This is the final entry in a twenty part series discussing the wonderful time and priority management book Making It All Work by David Allen.
I’ve really enjoyed writing this series. It’s given me an opportunity to think deeply about this book and about some of the ongoing concerns and areas of focus in my own life from a bit of a different perspective than before.
Before I give my final thoughts on this book, though, let’s start off with the reason many of you will bookmark this post.
Everything That Came Before
Here are links to the previous nineteen entries in this series so you can go back through the series at your own convenience.
From Getting Things Done to Making It All Work
The GTD Phenomenon
The Fundamentals of Self-Management
Getting Control: Capturing
Getting Control: Clarifying
Getting Control: Organizing
Getting Control: Reflecting
Getting Control: Engaging
Getting Control: Applying This to Life and Work
Getting Perspective on the Runway: Next Actions
Getting Perspective at Ten Thousand Feet: Projects
Getting Perspective at Twenty Thousand Feet: Areas of Focus and Responsibility
Getting Perspective at Thirty Thousand Feet: Goals and Objectives
Getting Perspective at Forty Thousand Feet: Vision
Getting Perspective at Fifty Thousand Feet: Purpose and Principles
Getting Perspective: Gracie’s Gardens Revisited
In the Real World
Some Final Thoughts
I’ve now read the entirety of Making It All Work four times, on top of several readings of Allen’s other books. What have I taken away from all of that reading?
For me, five key things float to the top of all of this detail.
A good life connects the generic “meaning of life” to the little things you do every day
There was a time in my adult life where there was a great disconnect between the things I did every day and the bigger picture I had of my life. I went through the day spending money on unimportant objects and experiences, doing unimportant things, and filling my hours with unimportant activities. At the end of the day, I’d feel completely unfulfilled, but I’d wake up and repeat that day. I kept believing that all of my big dreams would be fulfilled by my “future self,” but that “future self” was a figment of my imagination.
The biggest thing I’ve learned over the lifetime of The Simple Dollar is the more you can connect your daily life to the big picture of what you want out of life, the more fulfilled you are, the more direction your life seems to have, and the easier it becomes to make the “right” choices in terms of money management, time management, and so on.
If you can’t make that connection, you’ve found something in your life that needs a change
For most of us, this means cutting back. Almost everyone is committed to things to the limit of their time, energy, and abilities – and often beyond it. We get worn out, we get frustrated with having too much on our plate, and we begin to make bad moves like letting people down or spending our financial resources on unnecessary things as a stress reliever.
The solution is to start looking at every thing you do in your daily life and start filtering it through the bigger things you want in life. If you’re having difficulty making that connection, then you’ve discovered something that you should be trimming from your life. If you’re having difficulty finding anything without a connection, then you should step back and start thinking about the big picture, figuring out what’s really important to you.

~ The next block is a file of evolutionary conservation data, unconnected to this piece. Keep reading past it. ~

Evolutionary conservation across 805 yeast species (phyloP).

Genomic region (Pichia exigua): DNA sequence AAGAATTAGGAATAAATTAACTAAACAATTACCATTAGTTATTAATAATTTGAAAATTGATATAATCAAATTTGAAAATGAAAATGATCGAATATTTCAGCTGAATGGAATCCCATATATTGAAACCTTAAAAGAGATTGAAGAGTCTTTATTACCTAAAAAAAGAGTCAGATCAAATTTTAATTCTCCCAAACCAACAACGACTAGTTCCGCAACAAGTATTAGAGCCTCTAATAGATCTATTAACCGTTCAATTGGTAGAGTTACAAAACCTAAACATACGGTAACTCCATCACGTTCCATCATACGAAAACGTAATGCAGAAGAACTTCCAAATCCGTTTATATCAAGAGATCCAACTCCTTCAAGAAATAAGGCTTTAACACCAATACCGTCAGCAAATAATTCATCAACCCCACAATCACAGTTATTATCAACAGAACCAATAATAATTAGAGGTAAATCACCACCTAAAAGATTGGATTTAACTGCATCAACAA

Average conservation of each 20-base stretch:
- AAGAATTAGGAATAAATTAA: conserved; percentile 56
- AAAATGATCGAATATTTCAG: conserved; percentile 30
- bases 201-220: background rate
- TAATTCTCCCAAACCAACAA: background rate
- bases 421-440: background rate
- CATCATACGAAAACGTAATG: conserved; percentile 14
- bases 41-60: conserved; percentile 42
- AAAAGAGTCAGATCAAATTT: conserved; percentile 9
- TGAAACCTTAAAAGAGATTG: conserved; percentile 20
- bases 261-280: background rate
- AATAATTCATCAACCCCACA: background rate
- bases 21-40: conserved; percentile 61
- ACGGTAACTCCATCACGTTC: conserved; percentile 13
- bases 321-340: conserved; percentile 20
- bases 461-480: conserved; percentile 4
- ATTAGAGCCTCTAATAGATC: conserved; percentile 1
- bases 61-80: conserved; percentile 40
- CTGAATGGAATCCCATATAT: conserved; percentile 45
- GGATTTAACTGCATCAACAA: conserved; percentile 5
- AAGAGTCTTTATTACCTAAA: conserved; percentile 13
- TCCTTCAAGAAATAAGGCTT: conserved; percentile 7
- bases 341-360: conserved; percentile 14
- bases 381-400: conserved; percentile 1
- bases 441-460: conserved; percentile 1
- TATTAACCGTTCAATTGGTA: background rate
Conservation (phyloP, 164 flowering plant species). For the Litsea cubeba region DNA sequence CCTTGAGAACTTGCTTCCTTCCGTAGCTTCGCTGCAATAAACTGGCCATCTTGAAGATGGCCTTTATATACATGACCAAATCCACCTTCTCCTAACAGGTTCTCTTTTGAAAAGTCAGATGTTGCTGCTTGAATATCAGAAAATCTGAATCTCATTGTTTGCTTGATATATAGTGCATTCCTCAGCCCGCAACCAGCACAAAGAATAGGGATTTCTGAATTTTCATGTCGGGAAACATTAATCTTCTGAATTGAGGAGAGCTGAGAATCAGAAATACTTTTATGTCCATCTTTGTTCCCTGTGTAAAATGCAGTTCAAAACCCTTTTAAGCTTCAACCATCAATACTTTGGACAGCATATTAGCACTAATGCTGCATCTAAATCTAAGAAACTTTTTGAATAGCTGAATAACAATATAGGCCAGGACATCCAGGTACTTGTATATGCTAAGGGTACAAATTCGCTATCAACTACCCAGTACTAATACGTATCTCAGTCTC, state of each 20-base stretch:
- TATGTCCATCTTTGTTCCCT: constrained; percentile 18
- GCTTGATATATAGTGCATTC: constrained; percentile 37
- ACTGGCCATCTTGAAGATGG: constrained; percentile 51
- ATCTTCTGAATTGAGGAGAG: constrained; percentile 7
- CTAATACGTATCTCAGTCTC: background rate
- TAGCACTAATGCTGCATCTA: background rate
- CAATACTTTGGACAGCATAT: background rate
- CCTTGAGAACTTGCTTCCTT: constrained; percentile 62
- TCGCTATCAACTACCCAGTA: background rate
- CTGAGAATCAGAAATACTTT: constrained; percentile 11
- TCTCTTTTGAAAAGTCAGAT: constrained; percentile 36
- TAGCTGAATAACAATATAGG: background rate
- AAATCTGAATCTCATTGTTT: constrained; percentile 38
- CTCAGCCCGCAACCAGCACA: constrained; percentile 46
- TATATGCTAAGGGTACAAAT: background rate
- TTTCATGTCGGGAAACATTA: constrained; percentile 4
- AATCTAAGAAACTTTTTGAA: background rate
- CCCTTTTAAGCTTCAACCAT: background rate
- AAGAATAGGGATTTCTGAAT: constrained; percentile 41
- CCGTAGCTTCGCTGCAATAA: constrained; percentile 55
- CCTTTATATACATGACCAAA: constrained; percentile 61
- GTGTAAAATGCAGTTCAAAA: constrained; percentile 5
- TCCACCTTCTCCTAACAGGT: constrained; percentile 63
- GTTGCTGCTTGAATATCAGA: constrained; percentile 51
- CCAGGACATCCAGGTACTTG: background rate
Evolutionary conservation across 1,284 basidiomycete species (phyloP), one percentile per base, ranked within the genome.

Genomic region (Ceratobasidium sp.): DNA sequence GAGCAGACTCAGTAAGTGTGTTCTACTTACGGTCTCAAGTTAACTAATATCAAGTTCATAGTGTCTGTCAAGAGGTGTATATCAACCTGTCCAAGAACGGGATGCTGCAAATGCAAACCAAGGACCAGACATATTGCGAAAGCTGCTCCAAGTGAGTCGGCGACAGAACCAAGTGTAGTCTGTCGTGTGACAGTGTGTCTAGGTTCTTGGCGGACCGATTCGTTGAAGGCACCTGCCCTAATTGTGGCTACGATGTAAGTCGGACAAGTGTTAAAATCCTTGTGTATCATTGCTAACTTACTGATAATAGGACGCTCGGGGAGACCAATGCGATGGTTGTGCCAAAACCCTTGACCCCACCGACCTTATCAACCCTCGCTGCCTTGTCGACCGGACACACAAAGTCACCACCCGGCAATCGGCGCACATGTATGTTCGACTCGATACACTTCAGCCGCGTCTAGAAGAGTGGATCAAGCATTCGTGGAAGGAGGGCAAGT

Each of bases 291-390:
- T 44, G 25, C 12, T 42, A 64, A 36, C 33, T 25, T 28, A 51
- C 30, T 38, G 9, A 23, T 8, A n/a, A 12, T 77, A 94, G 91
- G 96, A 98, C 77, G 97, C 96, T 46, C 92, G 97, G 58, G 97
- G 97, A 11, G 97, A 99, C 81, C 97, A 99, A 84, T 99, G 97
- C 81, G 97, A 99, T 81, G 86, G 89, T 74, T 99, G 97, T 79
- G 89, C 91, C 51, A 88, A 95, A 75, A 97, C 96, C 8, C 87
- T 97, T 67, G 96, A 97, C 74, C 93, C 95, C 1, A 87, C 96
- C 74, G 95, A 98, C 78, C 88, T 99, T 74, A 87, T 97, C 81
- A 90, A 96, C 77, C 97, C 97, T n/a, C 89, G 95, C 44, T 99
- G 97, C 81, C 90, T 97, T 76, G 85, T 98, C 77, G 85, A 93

The more you do this, the more powerful it gets. You begin to find a deep connection between your day-to-day activities and your big goals in life and your ordinary days begin to feel filled with purpose.
You can be ten times more productive if you can get “into the zone,” so it’s worth spending time to make it easier to get there
I would rather spend two hours of my workday “in the zone” and six hours doing nothing at all than spending eight hours trying to make something happen. That’s how productive a zone state is for me, and thus it’s well worth it for me to find ways to get into that zone.
I will sometimes spend two or three hours of a given day doing only things that set the stage for such intense focus. I’ll clear my desk, remove distractions, make sure my inbox is processed, keep tools around me for whatever I might need in a pinch, and cut off access to distracting sites. The big one, however, is…
Getting stuff out of your head is the best way to increase “zone” time
The fewer things I have floating in my head at any given time, the easier it is for me to slip right into the zone when I need to. Thus, I put substantial effort into recording the thoughts in my head and making sure that they’re recorded in a trusted place where I can easily retrieve them.
At first, this means getting them down in my pocket notebook or in Evernote, but that’s not quite sufficient…
You’ve got to do something with the stuff when it gets out of your head
You absolutely have to get all of that stuff that you pulled out of your head into some sort of system where you can easily retrieve it. That means having a number of things around you that you rely on for managing the things you need to remember and do.
For me, these tools are several. I keep a detailed calendar, an ongoing to-do list, notes on all of my ongoing projects, a collection of additional lists (books to read, etc.), and a filing cabinet with documents that need to be stored for later. Nearly every piece of information that’s floating in my head winds up in one of these destinations, which I can then review at my own leisure, knowing that the specific information I need is always in the right place.
This takes time, but it also ensures that I can get into a “zone” state much more easily, and it’s thanks to that “zone” state that I can be highly productive and move forward on the myriad of things that are important in my life.
It all ties together in the end.